Near the End of the Weft by Henry Bellyse Baildon

A patient toiler, Time’s mild veteran,
He sits, beset with frame and beam and shaft,
Caged in the gear of his monotonous craft,
Imprisoned there like some injurious man,
While mellow-dusted radiance has began
To thrust broad level spoke athwart the room —
Weft of bland light across an umber gloom —
That casts on wall and floor a slanted plan
Of that erect machine’s square scaffolding;
And, as in reverent pity, does illume
The worker’s pausing hand and pallid brow.
Noble with Thought’s and Sorrow’s chiselling.
To face intent, unmoved, it seems to cling.
And whispers, “Final peace approacheth now.”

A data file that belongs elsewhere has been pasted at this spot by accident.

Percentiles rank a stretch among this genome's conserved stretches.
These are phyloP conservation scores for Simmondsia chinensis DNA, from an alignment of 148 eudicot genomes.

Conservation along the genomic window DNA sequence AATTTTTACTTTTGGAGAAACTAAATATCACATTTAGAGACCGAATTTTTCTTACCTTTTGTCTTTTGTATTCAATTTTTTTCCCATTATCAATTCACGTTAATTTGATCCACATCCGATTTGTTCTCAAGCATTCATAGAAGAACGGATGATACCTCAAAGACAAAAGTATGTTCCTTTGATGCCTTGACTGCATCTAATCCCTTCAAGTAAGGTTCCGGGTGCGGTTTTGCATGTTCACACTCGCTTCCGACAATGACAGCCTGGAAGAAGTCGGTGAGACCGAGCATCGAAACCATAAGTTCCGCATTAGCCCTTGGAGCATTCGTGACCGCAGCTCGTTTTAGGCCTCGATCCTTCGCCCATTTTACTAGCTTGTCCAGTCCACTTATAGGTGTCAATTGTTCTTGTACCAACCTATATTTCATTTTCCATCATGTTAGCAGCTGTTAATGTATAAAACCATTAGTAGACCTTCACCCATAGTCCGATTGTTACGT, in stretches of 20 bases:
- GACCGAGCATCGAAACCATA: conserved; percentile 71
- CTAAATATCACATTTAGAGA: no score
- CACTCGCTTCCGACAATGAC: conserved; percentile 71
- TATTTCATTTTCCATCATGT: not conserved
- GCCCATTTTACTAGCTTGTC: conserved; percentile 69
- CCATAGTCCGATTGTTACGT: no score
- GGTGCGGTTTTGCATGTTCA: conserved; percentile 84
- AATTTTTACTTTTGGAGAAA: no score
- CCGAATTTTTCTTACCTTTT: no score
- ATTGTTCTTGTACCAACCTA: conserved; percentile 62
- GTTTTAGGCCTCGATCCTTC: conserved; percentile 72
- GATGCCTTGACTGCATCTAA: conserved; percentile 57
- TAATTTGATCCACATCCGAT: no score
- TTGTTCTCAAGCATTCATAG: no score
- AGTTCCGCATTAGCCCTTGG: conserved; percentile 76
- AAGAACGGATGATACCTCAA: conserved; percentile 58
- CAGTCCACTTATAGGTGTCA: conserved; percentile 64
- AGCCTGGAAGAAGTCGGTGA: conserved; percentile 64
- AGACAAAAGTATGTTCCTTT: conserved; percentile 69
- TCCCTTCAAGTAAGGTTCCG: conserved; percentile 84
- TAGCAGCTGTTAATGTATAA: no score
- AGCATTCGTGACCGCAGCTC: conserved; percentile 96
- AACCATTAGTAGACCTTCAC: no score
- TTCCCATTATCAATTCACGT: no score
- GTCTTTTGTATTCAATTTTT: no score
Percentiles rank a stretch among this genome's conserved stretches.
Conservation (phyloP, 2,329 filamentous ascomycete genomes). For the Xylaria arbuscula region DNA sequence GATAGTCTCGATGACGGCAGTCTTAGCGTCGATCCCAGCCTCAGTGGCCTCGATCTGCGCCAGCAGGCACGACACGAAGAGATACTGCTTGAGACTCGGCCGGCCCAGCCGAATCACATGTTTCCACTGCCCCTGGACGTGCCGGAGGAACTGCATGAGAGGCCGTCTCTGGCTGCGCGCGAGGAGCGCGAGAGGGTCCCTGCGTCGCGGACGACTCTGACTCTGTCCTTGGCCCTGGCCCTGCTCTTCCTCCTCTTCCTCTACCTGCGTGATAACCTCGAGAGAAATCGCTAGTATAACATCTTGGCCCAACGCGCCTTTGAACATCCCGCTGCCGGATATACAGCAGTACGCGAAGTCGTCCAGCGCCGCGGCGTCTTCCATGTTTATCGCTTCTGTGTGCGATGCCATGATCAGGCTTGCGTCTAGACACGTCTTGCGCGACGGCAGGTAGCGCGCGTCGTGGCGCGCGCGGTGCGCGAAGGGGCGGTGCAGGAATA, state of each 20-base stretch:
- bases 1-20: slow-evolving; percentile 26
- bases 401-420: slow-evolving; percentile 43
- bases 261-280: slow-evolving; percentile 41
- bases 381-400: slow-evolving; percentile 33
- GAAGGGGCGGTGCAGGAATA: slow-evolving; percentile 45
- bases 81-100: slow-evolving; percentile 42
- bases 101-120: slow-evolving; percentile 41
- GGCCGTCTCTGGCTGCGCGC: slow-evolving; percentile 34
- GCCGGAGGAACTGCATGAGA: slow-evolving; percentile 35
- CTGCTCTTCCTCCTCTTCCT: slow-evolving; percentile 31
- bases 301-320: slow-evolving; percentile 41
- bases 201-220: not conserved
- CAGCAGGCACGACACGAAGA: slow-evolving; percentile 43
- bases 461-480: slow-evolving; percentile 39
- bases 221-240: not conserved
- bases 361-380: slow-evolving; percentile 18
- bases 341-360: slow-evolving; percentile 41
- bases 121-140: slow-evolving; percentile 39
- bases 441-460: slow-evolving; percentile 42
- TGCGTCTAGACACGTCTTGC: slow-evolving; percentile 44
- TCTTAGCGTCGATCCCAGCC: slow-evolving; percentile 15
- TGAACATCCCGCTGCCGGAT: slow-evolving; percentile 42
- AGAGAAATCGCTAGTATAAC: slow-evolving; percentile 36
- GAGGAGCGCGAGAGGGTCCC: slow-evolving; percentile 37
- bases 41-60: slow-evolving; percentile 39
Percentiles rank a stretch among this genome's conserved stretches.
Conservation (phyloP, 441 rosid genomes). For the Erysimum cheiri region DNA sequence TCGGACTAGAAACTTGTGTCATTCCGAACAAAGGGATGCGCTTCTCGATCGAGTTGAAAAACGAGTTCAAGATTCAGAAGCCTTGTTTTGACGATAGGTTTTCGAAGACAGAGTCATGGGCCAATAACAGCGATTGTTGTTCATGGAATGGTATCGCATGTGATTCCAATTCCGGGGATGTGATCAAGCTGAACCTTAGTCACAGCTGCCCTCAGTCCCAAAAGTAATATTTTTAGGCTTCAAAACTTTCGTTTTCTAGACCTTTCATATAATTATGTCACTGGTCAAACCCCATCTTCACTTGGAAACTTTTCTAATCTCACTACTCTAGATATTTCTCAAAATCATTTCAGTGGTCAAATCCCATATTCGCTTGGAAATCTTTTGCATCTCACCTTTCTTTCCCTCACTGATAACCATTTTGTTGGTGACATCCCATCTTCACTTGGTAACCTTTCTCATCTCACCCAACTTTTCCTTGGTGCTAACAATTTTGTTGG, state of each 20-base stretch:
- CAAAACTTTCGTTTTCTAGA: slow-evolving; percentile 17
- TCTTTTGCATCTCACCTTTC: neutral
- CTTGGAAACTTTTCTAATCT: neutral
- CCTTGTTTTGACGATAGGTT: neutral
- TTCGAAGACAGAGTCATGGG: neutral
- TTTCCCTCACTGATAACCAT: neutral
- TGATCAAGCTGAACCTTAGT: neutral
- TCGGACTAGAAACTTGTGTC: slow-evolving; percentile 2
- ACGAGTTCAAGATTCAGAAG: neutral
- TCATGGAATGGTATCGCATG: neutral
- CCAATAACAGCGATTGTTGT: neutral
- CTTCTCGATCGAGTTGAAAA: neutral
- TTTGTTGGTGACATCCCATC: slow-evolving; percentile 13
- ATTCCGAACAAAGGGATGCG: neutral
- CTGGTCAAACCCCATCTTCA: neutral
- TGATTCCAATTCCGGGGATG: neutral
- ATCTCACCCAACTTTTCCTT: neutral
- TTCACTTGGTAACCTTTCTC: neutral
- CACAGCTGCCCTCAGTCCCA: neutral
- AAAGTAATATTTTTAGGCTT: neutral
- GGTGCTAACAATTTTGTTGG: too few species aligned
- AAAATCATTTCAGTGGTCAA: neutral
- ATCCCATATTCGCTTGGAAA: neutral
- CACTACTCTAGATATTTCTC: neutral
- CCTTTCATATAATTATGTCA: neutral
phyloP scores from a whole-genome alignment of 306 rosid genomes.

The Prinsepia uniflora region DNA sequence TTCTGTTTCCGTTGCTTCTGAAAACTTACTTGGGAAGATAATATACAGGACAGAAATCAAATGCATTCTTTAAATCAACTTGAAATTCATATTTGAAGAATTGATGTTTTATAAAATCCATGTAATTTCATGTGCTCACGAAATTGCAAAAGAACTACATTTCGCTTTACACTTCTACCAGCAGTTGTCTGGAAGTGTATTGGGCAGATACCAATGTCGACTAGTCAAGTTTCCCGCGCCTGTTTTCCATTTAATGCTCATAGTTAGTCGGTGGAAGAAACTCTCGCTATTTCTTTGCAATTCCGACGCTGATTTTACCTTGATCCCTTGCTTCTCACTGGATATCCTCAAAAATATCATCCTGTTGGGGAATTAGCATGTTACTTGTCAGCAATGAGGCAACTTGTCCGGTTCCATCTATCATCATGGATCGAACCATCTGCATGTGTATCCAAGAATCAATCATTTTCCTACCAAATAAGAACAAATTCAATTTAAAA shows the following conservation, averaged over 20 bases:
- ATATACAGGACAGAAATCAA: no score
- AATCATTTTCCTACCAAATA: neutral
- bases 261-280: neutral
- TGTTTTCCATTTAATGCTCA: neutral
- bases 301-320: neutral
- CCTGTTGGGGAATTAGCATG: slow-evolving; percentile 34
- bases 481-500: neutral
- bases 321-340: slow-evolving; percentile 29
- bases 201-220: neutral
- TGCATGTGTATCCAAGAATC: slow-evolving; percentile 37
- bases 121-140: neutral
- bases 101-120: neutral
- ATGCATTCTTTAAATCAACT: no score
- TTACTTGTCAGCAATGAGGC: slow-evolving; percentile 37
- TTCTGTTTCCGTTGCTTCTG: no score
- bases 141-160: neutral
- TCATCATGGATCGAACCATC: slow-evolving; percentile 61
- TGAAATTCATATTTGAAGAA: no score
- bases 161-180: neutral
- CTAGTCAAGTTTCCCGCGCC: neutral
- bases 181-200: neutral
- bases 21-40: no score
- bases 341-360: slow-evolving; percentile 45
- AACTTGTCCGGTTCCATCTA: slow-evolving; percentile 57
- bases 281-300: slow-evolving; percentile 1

A wasted hand with veiny rivulet;
A brow pathetic, as some mountain’s head, —
Whereon the violent tempests struggling tread,
Whose patient front the restless torrents fret,
Where many thunders have for combat met,
Nor roused it from majestic dumb restraint,
Whereon the snow’s chill mitre oft is set. —
Meekly he works, dull Labour’s patient saint,
Unsorrowful, unfearfril, unelate;
In modest hope of peace, in faith resigned,
Devoid of gratulation or complaint;
Experience’ scholar. Life’s sad graduate,
A captive, being bound to humble fate, —
A victor, keeping an unconquered mind.

From: Baildon, Henry Bellyse, Morning Clouds, Being Divers Poems, 1877, David Douglas: Edinburgh, pp. 16-17.

Date: 1877

By: Henry Bellyse Baildon (1849-1907)

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